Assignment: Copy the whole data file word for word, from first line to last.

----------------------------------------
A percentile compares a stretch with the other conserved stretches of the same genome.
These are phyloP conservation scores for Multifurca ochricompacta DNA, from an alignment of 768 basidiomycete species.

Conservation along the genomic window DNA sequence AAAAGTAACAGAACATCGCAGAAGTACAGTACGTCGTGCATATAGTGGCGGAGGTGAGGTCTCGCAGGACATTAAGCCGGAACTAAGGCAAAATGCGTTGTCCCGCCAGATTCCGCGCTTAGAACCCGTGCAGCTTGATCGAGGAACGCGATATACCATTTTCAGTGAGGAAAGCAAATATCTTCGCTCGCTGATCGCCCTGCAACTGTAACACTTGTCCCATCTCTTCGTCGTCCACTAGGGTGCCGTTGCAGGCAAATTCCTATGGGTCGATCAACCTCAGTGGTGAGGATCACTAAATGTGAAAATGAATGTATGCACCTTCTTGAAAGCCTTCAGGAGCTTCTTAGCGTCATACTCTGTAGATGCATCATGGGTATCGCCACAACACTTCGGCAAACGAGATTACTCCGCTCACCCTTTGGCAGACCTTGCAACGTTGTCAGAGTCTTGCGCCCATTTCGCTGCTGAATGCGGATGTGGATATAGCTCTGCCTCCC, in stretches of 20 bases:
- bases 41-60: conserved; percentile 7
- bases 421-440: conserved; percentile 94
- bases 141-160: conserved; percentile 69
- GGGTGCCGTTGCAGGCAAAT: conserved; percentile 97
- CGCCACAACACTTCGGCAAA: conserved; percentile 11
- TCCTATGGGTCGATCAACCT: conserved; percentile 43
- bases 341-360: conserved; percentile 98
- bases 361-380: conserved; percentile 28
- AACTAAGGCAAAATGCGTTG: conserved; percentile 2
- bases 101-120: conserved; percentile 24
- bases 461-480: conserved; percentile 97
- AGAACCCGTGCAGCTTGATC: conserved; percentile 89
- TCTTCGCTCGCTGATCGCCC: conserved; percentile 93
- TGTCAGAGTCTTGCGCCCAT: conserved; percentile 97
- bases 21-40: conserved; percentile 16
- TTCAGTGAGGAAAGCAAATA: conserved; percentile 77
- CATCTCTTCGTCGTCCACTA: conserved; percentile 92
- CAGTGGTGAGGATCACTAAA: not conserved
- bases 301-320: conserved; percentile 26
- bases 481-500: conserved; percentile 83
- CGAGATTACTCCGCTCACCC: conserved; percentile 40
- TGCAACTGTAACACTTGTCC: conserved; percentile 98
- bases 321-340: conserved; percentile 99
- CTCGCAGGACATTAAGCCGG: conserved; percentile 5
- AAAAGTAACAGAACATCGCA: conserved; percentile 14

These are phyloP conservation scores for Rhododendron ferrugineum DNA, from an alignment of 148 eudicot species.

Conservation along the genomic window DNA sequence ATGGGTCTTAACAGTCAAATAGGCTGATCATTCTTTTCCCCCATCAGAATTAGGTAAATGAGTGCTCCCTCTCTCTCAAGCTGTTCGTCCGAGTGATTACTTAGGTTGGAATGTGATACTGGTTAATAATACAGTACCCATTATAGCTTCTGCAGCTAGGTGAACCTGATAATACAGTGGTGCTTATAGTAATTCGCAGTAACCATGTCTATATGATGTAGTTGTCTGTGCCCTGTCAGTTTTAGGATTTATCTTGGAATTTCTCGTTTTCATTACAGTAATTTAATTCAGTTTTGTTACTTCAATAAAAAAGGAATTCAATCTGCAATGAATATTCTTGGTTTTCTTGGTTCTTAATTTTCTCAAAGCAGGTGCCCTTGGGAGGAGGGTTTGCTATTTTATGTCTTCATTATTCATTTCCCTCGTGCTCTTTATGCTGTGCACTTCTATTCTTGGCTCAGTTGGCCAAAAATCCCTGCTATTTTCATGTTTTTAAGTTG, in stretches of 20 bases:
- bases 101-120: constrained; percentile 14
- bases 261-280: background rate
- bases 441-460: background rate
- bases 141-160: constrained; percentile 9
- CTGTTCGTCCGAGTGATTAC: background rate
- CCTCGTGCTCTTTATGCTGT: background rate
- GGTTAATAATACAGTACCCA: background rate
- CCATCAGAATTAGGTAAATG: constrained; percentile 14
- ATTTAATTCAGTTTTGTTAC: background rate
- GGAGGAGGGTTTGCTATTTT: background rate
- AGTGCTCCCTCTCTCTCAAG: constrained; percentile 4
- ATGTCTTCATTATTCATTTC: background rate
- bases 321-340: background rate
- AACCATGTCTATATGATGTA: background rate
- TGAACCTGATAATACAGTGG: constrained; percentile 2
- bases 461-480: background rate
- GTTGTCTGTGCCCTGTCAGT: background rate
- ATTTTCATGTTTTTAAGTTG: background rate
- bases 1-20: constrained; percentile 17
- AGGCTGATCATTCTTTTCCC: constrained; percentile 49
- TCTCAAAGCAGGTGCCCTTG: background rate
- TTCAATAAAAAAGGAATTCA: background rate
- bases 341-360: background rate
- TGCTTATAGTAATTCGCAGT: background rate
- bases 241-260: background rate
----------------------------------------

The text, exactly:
A percentile compares a stretch with the other conserved stretches of the same genome.
These are phyloP conservation scores for Multifurca ochricompacta DNA, from an alignment of 768 basidiomycete species.

Conservation along the genomic window DNA sequence AAAAGTAACAGAACATCGCAGAAGTACAGTACGTCGTGCATATAGTGGCGGAGGTGAGGTCTCGCAGGACATTAAGCCGGAACTAAGGCAAAATGCGTTGTCCCGCCAGATTCCGCGCTTAGAACCCGTGCAGCTTGATCGAGGAACGCGATATACCATTTTCAGTGAGGAAAGCAAATATCTTCGCTCGCTGATCGCCCTGCAACTGTAACACTTGTCCCATCTCTTCGTCGTCCACTAGGGTGCCGTTGCAGGCAAATTCCTATGGGTCGATCAACCTCAGTGGTGAGGATCACTAAATGTGAAAATGAATGTATGCACCTTCTTGAAAGCCTTCAGGAGCTTCTTAGCGTCATACTCTGTAGATGCATCATGGGTATCGCCACAACACTTCGGCAAACGAGATTACTCCGCTCACCCTTTGGCAGACCTTGCAACGTTGTCAGAGTCTTGCGCCCATTTCGCTGCTGAATGCGGATGTGGATATAGCTCTGCCTCCC, in stretches of 20 bases:
- bases 41-60: conserved; percentile 7
- bases 421-440: conserved; percentile 94
- bases 141-160: conserved; percentile 69
- GGGTGCCGTTGCAGGCAAAT: conserved; percentile 97
- CGCCACAACACTTCGGCAAA: conserved; percentile 11
- TCCTATGGGTCGATCAACCT: conserved; percentile 43
- bases 341-360: conserved; percentile 98
- bases 361-380: conserved; percentile 28
- AACTAAGGCAAAATGCGTTG: conserved; percentile 2
- bases 101-120: conserved; percentile 24
- bases 461-480: conserved; percentile 97
- AGAACCCGTGCAGCTTGATC: conserved; percentile 89
- TCTTCGCTCGCTGATCGCCC: conserved; percentile 93
- TGTCAGAGTCTTGCGCCCAT: conserved; percentile 97
- bases 21-40: conserved; percentile 16
- TTCAGTGAGGAAAGCAAATA: conserved; percentile 77
- CATCTCTTCGTCGTCCACTA: conserved; percentile 92
- CAGTGGTGAGGATCACTAAA: not conserved
- bases 301-320: conserved; percentile 26
- bases 481-500: conserved; percentile 83
- CGAGATTACTCCGCTCACCC: conserved; percentile 40
- TGCAACTGTAACACTTGTCC: conserved; percentile 98
- bases 321-340: conserved; percentile 99
- CTCGCAGGACATTAAGCCGG: conserved; percentile 5
- AAAAGTAACAGAACATCGCA: conserved; percentile 14

These are phyloP conservation scores for Rhododendron ferrugineum DNA, from an alignment of 148 eudicot species.

Conservation along the genomic window DNA sequence ATGGGTCTTAACAGTCAAATAGGCTGATCATTCTTTTCCCCCATCAGAATTAGGTAAATGAGTGCTCCCTCTCTCTCAAGCTGTTCGTCCGAGTGATTACTTAGGTTGGAATGTGATACTGGTTAATAATACAGTACCCATTATAGCTTCTGCAGCTAGGTGAACCTGATAATACAGTGGTGCTTATAGTAATTCGCAGTAACCATGTCTATATGATGTAGTTGTCTGTGCCCTGTCAGTTTTAGGATTTATCTTGGAATTTCTCGTTTTCATTACAGTAATTTAATTCAGTTTTGTTACTTCAATAAAAAAGGAATTCAATCTGCAATGAATATTCTTGGTTTTCTTGGTTCTTAATTTTCTCAAAGCAGGTGCCCTTGGGAGGAGGGTTTGCTATTTTATGTCTTCATTATTCATTTCCCTCGTGCTCTTTATGCTGTGCACTTCTATTCTTGGCTCAGTTGGCCAAAAATCCCTGCTATTTTCATGTTTTTAAGTTG, in stretches of 20 bases:
- bases 101-120: constrained; percentile 14
- bases 261-280: background rate
- bases 441-460: background rate
- bases 141-160: constrained; percentile 9
- CTGTTCGTCCGAGTGATTAC: background rate
- CCTCGTGCTCTTTATGCTGT: background rate
- GGTTAATAATACAGTACCCA: background rate
- CCATCAGAATTAGGTAAATG: constrained; percentile 14
- ATTTAATTCAGTTTTGTTAC: background rate
- GGAGGAGGGTTTGCTATTTT: background rate
- AGTGCTCCCTCTCTCTCAAG: constrained; percentile 4
- ATGTCTTCATTATTCATTTC: background rate
- bases 321-340: background rate
- AACCATGTCTATATGATGTA: background rate
- TGAACCTGATAATACAGTGG: constrained; percentile 2
- bases 461-480: background rate
- GTTGTCTGTGCCCTGTCAGT: background rate
- ATTTTCATGTTTTTAAGTTG: background rate
- bases 1-20: constrained; percentile 17
- AGGCTGATCATTCTTTTCCC: constrained; percentile 49
- TCTCAAAGCAGGTGCCCTTG: background rate
- TTCAATAAAAAAGGAATTCA: background rate
- bases 341-360: background rate
- TGCTTATAGTAATTCGCAGT: background rate
- bases 241-260: background rate